Mercedes-Benz B220 CDI 4Matic 2015 Road Test

In refreshing its B-Class for 2015, Mercedes-Benz claims to have improved the fuel economy by up to 26%. For cost-conscious shoppers that could pay for a lot more trips to ALDI.

But is this C-Max with status now any better to drive?

Not really.

The B220CDI 4Matic Sport we drove still sits on 17” alloy wheels with 225/45 R17 tyres. And, though it also had ‘comfort’ suspension, shocks from those tyres still fed through to the cabin. Better to stick to the SE on 16” wheels with 205/55 R16 tyres.

Externally, the 2015 Mercedes-Benz B-Class is distinguished by a redesigned front bumper with more pronounced air intakes either side of a wider twin-strake grille and headlights with integrated daytime running lights. The rear bumper has also been updated and the rear lights are now LED.

Inside, the satnav map and vehicle functions are displayed on a bigger, tablet style 7" screen controlled by a knob on the console. Strangely, though the car has a list of kit as long as both of your arms and your legs as well, Garmin satnav itself is an extra.

Mercedes B Class 2015 Dash (2)

After a normal car, the B-Class driving position still feels slightly odd, but you soon get used to it. It’s a lot better than the original B-Class that made you climb in, then squash yourself down, like an SUV with a low roof.

Seat and steering wheel are fully adjustable in all directions. The controls are light. B-Class automatics now have Mercedes excellent simple column stalk for Drive, Neutral, Reverse and Park, backed up by an electric parking brake.

And all new Mercedes automatics benefit from a brilliant brake HOLD function. When you come to a halt in traffic, just press the brake pedal hard and release it and the brakes hold the car in position without blinding the driver behind with red lights. As soon as you accelerate away, it releases.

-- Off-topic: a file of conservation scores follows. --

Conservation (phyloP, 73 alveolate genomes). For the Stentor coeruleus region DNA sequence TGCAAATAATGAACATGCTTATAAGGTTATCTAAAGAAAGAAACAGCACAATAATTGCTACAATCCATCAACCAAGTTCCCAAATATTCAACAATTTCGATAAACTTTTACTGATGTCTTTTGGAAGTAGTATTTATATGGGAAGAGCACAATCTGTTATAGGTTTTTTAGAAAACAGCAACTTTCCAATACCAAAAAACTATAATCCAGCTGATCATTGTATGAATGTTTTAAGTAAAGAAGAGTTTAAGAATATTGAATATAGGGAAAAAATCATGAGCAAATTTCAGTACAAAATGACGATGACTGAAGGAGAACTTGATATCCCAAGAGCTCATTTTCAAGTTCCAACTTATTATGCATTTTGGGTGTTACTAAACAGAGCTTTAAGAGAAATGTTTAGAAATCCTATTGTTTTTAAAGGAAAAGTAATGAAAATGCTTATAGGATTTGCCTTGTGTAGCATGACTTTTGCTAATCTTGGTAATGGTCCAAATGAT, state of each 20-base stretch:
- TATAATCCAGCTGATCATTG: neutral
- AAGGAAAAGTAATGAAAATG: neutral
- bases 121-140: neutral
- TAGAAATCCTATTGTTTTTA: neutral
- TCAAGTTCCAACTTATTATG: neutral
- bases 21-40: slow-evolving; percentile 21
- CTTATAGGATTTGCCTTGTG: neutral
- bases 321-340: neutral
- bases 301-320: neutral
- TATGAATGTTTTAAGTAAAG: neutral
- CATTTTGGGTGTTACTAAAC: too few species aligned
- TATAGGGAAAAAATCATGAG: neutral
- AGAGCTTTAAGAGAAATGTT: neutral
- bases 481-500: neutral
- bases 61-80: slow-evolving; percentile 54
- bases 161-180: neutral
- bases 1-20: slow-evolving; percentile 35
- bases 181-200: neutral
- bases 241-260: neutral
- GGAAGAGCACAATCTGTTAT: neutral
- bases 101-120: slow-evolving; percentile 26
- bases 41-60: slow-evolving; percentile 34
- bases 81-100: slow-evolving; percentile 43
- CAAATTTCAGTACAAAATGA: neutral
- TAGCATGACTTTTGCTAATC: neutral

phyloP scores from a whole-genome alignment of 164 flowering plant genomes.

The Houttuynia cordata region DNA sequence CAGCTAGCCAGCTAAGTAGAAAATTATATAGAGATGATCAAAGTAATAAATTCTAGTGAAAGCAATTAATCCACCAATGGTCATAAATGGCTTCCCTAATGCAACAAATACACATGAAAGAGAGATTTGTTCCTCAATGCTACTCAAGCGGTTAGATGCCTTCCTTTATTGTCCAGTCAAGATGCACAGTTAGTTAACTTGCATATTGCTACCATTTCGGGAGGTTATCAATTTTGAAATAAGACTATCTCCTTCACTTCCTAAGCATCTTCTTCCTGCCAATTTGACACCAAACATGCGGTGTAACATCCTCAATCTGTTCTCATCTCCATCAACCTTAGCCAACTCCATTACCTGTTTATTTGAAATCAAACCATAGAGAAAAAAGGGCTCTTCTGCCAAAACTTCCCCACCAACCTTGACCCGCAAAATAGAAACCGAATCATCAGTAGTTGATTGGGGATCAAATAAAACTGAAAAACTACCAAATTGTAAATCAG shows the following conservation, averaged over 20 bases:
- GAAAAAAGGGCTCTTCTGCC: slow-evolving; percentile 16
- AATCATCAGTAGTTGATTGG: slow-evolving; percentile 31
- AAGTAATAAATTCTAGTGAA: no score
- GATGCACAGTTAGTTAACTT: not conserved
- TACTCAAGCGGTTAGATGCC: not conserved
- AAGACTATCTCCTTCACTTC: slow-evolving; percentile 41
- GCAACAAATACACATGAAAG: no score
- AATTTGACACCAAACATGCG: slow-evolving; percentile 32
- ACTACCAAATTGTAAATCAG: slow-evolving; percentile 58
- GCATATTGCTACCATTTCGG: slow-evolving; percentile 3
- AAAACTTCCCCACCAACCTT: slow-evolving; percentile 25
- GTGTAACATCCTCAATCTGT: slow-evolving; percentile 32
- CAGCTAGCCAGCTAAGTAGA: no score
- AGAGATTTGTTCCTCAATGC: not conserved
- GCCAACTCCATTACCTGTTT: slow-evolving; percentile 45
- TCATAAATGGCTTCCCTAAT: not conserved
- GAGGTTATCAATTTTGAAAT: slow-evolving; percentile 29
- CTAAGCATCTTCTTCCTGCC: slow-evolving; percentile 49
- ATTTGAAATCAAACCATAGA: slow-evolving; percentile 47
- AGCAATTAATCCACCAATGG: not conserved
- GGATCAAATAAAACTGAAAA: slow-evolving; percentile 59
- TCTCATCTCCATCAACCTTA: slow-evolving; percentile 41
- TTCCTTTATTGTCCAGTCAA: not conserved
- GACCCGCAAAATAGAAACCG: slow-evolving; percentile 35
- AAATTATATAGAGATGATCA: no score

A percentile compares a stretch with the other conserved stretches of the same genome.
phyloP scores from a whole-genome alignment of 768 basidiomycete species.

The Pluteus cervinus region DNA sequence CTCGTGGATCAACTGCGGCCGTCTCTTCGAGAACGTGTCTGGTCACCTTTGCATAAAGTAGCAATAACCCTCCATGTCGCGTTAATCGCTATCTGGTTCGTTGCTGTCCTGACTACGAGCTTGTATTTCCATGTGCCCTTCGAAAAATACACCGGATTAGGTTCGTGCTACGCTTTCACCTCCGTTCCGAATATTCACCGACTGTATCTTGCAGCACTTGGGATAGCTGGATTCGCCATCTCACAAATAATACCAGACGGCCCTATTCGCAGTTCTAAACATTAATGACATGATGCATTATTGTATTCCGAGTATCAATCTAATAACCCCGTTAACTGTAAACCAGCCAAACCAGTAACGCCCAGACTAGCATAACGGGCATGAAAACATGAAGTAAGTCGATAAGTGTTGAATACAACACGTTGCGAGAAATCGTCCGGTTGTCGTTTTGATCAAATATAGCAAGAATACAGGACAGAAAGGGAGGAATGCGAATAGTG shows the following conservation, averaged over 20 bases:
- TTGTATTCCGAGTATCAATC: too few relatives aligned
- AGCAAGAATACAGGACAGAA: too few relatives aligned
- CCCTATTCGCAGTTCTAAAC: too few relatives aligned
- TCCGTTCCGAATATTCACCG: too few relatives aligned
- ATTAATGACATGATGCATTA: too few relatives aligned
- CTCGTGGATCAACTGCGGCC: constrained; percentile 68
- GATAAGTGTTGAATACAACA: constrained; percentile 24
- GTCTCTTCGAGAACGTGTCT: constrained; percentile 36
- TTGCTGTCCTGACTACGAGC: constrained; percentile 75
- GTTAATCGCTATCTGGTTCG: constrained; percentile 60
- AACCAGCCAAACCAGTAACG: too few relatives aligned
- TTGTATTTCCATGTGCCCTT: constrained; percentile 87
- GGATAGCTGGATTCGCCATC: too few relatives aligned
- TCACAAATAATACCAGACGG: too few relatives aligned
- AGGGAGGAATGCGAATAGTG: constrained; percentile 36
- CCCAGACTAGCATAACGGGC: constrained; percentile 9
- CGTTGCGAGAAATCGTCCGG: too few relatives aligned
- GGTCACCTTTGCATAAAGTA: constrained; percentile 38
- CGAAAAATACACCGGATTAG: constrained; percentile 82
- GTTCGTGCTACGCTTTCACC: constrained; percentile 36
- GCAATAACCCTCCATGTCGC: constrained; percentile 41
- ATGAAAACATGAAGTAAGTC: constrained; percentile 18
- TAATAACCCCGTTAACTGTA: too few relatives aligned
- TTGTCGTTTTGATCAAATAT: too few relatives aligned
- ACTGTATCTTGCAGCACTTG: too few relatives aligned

(A similar feature on Golfs has been causing consternation to VW owners by not working as it should.)

Handling and Mercedes B-Class don’t really fit in the same sentence unless we’re discussing the C220 petrol AMG Line 4MATIC we drove in January. But, of course, all B-Class 4MATICs are four-wheel drive, and on cold weather tyres you don’t have to worry too much about snow.

The upright seats are just what the doctor ordered. Or, more correctly, the chiropractor. Access to the rear seats is excellent. And the rear seatbacks fold flat 2/3:1/3. The seat itself slides on rails. And the backrests can be locked in a comfortable semi-recline or bolt-upright to free up more luggage space. The load floor can be positioned at two heights.

I didn’t get a chance to check the fuel economy properly, but the gauge on the dash was showing 38.9mpg, which is acceptable for a four-wheel drive diesel MPV being driven by a lot of different people on the same day.

As always, beauty is in the eye of the beholder. But I have to confess it took a few tricks to slim the B-Class down from its normal rather podgy look for the photos.

Though the B-Class comes with bags of kit and the availability of four-wheel drive, it faces some stiff opposition, not least from the Ford C-Max but also now from the BMW 2-Series Active Tourer and the Volkswagen Golf SV, which we rate very highly.

However, none of the others have that all-important 3 pointed star on the front. 

Mercedes B Class 2015 R34 (1)

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